Updated: Sally Field discusses diversity in cinema

Tonight at a screening of of her new film, My Name is Doris, Sally Field (joined by director Michael Showalter) says Hollywood has long had a need for greater diversity in film-making. Her (almost) complete comments are below. I missed a few seconds at the beginning.

Toward the end she implies that she voted for Straight Outta Compton and Beast of No Nation on her Oscar Ballot.

Update 1/31/16: It’s too bad more people didn’t pay attention to Sally Field’s comments. She made these comments the same week that Julie Delpy, Michael Caine, and Charlotte Rampling made news for their unfortunate comments. Charlotte Rampling, most-notably, said that she believe criticizing the lack of diversity at the Oscars was racist against white people.

In the miasma of so many unfortunate comments come from respected actors, I was left wondering “why isn’t anyone famous contradicting these sentiments?” But here, before my very eyes, was Sally Field doing just that. Her comments, however, didn’t get much press.

Don’t get me wrong, I don’t think Sally Field should be showered with praise and adulation just because she didn’t say something overtly racist. Her comments, if anything, meet the bare minimum for racial sensitivity. Ta-Nehesi Coates, she is not. In fact, she took special care to let everyone know that she thought all the white male actors did a terrific job, lest the’re sensitive egos suffer a bruise. I mean, she’s right, but do we really need to worry about the feelings of Eddie Redmayne or Jennifer Lawrence? Don’t they have enough? Isn’t it more important to worry about all the children who won’t be able to see themselves in Ryan Coolger or Michael B. Jordan?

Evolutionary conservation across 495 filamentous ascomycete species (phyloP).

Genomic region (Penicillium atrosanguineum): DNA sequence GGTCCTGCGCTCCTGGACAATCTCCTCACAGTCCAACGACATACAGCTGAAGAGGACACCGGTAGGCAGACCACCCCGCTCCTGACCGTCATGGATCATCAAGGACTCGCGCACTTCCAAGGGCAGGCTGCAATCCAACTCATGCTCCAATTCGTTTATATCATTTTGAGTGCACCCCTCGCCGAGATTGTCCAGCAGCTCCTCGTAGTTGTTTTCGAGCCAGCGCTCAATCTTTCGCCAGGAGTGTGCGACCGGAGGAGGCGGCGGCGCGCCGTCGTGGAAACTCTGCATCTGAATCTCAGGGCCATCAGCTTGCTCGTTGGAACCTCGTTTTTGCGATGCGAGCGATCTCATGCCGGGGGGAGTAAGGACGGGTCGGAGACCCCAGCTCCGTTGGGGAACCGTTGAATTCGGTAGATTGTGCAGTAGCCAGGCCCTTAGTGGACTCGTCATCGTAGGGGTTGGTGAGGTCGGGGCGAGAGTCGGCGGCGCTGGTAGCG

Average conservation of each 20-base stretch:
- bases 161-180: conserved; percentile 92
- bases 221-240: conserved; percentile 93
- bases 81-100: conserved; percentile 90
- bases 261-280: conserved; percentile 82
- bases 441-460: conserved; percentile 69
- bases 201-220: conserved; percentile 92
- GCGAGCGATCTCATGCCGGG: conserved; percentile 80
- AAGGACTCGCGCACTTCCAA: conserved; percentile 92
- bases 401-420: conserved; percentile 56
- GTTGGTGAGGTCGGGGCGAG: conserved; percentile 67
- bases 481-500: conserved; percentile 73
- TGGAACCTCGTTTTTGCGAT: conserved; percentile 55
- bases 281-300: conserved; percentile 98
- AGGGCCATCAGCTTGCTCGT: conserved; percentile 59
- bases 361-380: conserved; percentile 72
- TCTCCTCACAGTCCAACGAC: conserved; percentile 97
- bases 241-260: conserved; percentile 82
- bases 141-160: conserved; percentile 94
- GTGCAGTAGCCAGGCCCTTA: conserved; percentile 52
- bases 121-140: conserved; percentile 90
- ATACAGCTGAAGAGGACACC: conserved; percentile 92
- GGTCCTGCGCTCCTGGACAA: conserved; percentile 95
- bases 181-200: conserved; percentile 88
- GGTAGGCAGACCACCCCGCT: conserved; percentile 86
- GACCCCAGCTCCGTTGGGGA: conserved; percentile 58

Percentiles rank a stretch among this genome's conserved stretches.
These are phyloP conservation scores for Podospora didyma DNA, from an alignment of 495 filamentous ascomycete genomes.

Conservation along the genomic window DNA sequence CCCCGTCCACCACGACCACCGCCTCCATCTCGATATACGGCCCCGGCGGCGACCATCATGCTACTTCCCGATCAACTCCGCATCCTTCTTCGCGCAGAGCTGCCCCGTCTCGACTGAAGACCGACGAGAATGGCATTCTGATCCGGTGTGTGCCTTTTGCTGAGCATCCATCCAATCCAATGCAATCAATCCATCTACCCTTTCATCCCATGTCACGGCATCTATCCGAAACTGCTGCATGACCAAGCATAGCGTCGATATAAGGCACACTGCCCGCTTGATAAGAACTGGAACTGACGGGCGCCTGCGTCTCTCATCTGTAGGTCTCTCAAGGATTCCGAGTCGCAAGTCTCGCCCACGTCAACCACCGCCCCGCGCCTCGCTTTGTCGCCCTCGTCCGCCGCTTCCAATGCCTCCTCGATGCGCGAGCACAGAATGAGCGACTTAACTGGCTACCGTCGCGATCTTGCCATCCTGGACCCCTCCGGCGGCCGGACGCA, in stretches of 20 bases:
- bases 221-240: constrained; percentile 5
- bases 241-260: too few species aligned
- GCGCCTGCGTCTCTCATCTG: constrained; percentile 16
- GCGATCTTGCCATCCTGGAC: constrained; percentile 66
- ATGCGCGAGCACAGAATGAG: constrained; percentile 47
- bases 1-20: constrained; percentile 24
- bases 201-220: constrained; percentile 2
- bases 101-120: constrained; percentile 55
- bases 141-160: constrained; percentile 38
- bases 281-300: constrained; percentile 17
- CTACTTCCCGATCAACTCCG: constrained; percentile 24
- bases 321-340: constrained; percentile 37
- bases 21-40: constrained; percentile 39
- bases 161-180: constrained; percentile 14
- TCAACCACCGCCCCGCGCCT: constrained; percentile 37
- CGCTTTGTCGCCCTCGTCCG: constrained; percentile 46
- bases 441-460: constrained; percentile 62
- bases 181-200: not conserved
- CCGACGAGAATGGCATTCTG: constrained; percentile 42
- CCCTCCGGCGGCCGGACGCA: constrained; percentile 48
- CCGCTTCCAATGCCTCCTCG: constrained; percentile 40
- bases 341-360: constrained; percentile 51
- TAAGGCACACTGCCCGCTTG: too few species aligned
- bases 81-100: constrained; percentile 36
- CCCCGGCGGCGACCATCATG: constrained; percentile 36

The reason I think Sally Field should have received more positive press is because our reaction shows others how to behave. If we only publicly chastise those who say overtly racist things (aka punish the wicked), then we’re treating silence and apathy in the same way as we treat those who actually do or say good things. By paying attention to Charlotte Rampling, but not Sally Field we’re letting public figures know that they can get by as long as they don’t say dumb things. We aren’t yet giving anyone any incentive to publicly stand in opposition to the system as it currently stands.

Had Sally Field’s comments gone viral, and her popularity and presence in the media increased, causing waves of new people to see her new movie then maybe more actors would follow her lead. Maybe more people who feel comfortable in their silence, would start to realize that they could benefit from helping to move the needle toward greater diversity in Hollywood.

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